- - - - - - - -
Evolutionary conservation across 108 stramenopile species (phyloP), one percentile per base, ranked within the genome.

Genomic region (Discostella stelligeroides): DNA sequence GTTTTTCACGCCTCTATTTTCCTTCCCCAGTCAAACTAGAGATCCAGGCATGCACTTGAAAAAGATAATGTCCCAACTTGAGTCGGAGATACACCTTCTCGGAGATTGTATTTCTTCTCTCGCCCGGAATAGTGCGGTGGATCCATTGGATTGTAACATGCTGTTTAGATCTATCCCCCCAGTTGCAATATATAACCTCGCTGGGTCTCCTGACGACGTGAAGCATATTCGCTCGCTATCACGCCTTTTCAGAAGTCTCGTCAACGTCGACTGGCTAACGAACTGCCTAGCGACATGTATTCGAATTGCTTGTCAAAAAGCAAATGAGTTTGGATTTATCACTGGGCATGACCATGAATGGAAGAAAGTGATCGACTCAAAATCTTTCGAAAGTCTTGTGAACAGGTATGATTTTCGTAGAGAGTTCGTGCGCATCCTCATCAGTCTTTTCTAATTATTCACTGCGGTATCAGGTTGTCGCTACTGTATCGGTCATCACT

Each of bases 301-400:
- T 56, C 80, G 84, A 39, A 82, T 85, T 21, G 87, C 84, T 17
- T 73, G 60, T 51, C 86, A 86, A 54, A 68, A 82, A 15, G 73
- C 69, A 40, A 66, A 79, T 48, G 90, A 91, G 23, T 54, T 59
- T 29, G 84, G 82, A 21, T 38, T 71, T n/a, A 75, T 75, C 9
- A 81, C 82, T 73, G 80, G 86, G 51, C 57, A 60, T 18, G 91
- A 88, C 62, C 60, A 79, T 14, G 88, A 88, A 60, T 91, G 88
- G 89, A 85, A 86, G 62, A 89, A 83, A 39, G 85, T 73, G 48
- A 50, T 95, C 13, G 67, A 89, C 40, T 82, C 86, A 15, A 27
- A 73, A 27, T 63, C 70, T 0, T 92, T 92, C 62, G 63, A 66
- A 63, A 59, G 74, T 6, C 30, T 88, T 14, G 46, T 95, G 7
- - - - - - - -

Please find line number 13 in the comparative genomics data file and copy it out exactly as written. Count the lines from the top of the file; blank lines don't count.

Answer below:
- A 63, A 59, G 74, T 6, C 30, T 88, T 14, G 46, T 95, G 7